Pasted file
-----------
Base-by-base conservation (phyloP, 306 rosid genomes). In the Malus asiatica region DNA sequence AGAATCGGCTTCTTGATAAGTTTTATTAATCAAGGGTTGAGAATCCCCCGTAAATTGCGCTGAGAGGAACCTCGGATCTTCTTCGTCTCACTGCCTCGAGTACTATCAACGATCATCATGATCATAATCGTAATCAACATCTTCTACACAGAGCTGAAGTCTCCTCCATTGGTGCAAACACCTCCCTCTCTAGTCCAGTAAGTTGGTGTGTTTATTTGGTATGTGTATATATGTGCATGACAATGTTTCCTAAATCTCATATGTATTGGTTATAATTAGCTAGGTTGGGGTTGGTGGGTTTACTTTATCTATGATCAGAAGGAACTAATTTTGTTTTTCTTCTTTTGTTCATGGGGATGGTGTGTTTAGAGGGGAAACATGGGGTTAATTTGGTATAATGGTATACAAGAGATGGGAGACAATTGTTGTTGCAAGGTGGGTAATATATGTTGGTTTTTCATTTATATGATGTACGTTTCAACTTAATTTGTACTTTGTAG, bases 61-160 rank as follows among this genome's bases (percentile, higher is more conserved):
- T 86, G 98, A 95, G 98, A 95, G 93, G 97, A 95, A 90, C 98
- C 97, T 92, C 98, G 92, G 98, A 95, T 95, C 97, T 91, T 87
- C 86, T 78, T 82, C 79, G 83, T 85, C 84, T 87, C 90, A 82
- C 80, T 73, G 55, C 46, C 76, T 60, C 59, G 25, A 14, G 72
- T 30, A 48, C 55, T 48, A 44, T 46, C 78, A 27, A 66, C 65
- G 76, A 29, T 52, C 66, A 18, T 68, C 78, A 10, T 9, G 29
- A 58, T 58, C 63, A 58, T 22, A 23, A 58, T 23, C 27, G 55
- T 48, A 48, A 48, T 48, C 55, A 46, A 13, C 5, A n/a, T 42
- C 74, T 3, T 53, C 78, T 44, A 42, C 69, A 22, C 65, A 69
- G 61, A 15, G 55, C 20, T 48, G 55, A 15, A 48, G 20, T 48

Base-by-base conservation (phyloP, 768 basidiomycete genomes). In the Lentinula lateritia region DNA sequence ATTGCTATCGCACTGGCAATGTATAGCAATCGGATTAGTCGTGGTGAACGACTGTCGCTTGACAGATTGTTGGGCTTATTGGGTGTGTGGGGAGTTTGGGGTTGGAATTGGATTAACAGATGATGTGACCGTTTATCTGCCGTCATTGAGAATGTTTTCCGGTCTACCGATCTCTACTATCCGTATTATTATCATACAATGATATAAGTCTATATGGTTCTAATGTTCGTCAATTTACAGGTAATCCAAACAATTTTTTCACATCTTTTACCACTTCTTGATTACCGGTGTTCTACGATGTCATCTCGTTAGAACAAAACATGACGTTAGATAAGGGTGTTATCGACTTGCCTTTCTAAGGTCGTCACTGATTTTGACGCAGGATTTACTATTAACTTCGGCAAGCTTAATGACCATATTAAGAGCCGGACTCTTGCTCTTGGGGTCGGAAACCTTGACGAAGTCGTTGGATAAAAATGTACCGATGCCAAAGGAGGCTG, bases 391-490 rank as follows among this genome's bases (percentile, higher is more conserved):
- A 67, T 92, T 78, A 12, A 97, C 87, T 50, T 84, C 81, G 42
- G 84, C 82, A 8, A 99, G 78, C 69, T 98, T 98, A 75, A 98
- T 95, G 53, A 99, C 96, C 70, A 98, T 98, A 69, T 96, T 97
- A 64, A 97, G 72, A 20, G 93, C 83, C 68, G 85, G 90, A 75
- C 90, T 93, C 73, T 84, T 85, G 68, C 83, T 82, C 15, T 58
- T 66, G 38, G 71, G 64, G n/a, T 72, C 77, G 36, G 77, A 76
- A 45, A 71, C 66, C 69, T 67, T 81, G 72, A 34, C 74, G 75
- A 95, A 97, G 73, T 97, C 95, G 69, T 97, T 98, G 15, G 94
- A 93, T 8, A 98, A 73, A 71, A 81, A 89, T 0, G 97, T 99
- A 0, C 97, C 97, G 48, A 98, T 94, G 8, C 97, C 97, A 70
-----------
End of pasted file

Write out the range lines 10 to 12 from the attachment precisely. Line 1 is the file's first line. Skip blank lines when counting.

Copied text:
- C 74, T 3, T 53, C 78, T 44, A 42, C 69, A 22, C 65, A 69
- G 61, A 15, G 55, C 20, T 48, G 55, A 15, A 48, G 20, T 48

Base-by-base conservation (phyloP, 768 basidiomycete genomes). In the Lentinula lateritia region DNA sequence ATTGCTATCGCACTGGCAATGTATAGCAATCGGATTAGTCGTGGTGAACGACTGTCGCTTGACAGATTGTTGGGCTTATTGGGTGTGTGGGGAGTTTGGGGTTGGAATTGGATTAACAGATGATGTGACCGTTTATCTGCCGTCATTGAGAATGTTTTCCGGTCTACCGATCTCTACTATCCGTATTATTATCATACAATGATATAAGTCTATATGGTTCTAATGTTCGTCAATTTACAGGTAATCCAAACAATTTTTTCACATCTTTTACCACTTCTTGATTACCGGTGTTCTACGATGTCATCTCGTTAGAACAAAACATGACGTTAGATAAGGGTGTTATCGACTTGCCTTTCTAAGGTCGTCACTGATTTTGACGCAGGATTTACTATTAACTTCGGCAAGCTTAATGACCATATTAAGAGCCGGACTCTTGCTCTTGGGGTCGGAAACCTTGACGAAGTCGTTGGATAAAAATGTACCGATGCCAAAGGAGGCTG, bases 391-490 rank as follows among this genome's bases (percentile, higher is more conserved):